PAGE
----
The role of government has come under fire lately. Should local, state and federal legislative bodies control every aspect of our lives? Just when you shake your head saying “no,” the Georgia Legislature, which already believes it is all-powerful anyway, wants to reach into the admittedly flawed Georgia High School Association and make some changes. Lawmakers think they have that right because the General Assembly controls the purse strings to all 180 school systems in the state.
Instead of lawmakers dealing with the health and welfare of the state’s population, such as finding more funding for the state’s schools, they want to dabble in a private-membership sports organization. Senate Rules Committee Chairman Jeff Mullis, R-Chickamauga, said the GHSA was like a “members only club.” Well, that’s what it is. He’s concerned about “how they conduct business.” Translated, that means he’s not getting what he wants for the schools in his district and he’s willing, along with like-minded lawmakers, to bully the GHSA. One of the most difficult tasks the GHSA does is the classification of schools and in what region they will play. While the GHSA controls all competition between schools, from debate to baseball, make no mistake -- this is about football.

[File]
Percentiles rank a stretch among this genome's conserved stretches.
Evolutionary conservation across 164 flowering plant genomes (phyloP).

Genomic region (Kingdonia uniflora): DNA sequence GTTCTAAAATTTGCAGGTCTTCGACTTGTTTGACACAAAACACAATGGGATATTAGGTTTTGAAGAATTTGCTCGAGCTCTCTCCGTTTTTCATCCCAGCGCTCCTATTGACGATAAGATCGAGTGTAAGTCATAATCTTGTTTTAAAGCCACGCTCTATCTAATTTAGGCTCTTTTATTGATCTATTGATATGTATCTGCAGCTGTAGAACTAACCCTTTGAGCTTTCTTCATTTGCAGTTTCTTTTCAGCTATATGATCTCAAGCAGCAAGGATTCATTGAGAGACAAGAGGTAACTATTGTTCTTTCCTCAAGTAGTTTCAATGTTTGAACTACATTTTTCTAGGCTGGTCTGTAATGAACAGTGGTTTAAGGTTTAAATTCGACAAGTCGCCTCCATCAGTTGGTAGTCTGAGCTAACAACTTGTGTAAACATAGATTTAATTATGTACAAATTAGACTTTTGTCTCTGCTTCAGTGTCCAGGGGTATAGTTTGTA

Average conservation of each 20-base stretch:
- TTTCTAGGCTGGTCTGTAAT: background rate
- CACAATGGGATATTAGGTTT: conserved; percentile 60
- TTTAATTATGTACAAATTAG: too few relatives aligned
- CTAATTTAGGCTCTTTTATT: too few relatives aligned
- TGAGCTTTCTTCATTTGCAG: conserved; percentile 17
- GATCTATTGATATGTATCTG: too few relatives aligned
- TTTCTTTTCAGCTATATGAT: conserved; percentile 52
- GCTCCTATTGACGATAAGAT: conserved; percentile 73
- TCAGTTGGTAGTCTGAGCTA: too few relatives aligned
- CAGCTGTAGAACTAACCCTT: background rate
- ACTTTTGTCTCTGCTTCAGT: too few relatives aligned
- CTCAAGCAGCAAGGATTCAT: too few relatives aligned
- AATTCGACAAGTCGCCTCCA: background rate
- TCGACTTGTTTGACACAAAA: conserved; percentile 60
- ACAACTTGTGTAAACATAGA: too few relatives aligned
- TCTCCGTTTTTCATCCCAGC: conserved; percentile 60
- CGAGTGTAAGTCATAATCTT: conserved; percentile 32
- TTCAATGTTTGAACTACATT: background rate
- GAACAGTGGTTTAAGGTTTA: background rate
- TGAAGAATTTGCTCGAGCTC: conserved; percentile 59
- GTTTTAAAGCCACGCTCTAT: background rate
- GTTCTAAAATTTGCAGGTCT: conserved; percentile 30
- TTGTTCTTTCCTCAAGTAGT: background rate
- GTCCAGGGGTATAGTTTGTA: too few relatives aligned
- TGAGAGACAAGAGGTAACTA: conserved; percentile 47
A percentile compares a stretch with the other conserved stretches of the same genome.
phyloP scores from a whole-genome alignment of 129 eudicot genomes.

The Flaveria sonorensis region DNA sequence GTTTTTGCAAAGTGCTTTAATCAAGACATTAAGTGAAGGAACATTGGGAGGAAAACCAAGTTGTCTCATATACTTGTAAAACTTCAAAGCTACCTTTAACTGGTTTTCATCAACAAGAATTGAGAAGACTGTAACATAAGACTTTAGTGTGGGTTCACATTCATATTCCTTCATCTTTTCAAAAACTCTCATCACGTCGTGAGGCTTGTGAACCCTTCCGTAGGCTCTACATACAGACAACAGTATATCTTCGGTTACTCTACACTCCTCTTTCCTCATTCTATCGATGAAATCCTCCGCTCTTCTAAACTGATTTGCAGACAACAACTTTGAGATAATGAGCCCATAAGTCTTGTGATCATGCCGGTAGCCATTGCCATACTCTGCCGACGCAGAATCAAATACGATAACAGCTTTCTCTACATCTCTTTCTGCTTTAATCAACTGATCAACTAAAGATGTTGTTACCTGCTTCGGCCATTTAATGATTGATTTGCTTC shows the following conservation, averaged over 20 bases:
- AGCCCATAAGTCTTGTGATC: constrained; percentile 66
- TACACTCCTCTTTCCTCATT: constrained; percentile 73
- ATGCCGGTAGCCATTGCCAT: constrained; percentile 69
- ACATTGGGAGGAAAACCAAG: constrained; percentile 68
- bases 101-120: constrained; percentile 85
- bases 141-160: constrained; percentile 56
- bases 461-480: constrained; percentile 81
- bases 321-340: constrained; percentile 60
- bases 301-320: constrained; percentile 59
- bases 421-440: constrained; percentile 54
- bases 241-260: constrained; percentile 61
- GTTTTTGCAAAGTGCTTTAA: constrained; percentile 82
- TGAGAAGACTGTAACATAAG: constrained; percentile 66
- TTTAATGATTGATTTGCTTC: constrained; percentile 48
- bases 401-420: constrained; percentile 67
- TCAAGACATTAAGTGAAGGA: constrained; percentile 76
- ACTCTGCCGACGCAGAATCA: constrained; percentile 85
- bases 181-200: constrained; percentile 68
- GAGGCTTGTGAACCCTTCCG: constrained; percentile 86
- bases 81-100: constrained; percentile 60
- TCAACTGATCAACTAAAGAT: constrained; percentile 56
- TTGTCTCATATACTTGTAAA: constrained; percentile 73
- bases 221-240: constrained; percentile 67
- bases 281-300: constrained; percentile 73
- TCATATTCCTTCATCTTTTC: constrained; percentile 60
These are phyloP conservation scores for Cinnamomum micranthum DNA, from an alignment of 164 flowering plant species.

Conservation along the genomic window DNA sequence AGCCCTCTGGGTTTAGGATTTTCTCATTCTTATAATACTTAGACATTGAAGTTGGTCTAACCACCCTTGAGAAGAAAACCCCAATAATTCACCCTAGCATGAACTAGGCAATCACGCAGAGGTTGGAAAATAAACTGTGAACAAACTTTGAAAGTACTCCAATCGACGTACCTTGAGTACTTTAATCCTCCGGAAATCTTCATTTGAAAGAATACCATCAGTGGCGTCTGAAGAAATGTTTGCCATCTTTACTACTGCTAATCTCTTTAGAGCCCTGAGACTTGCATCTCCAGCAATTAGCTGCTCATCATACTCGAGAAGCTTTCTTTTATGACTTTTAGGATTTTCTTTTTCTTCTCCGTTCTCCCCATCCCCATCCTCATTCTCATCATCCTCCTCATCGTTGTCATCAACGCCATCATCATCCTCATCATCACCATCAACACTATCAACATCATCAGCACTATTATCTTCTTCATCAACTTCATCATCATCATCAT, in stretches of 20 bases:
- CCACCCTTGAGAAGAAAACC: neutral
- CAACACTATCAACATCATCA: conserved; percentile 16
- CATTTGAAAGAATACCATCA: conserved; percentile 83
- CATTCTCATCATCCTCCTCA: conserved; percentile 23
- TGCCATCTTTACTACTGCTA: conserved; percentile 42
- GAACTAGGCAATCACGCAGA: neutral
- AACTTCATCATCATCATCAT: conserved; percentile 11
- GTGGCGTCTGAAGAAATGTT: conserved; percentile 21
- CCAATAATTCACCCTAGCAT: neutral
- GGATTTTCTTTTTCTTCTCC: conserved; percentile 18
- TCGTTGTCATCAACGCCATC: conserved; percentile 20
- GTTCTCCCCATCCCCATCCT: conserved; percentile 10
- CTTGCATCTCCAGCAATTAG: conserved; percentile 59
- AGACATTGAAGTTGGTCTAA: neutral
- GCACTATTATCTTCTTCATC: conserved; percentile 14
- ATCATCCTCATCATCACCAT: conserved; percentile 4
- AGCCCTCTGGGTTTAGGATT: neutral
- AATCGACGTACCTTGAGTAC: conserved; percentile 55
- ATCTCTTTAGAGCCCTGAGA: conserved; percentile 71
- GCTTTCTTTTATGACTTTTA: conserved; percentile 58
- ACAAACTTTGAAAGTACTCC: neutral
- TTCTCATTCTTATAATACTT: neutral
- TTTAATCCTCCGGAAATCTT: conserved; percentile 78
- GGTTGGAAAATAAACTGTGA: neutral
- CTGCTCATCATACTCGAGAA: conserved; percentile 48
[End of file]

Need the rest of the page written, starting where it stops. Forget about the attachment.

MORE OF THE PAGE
Lawmakers want to control who sits on the GHSA Executive Committee, how much it charges for tournament events, the diversity of committee members and how many years they can serve. Granted, the GHSA is not the warm and fuzzy interscholastic organization we all hope it could be. It has ruled with an iron fist when it comes to rights for broadcasting events -- many times pricing small rural stations out of the action. Regularly there are fights over classifications and regions. But that’s not the point. The point is that it’s up to the member schools of the GHSA to make the necessary changes, not the General Assembly. And for those legislators who preach they want to get government out of our lives and private businesses, this is no way to act.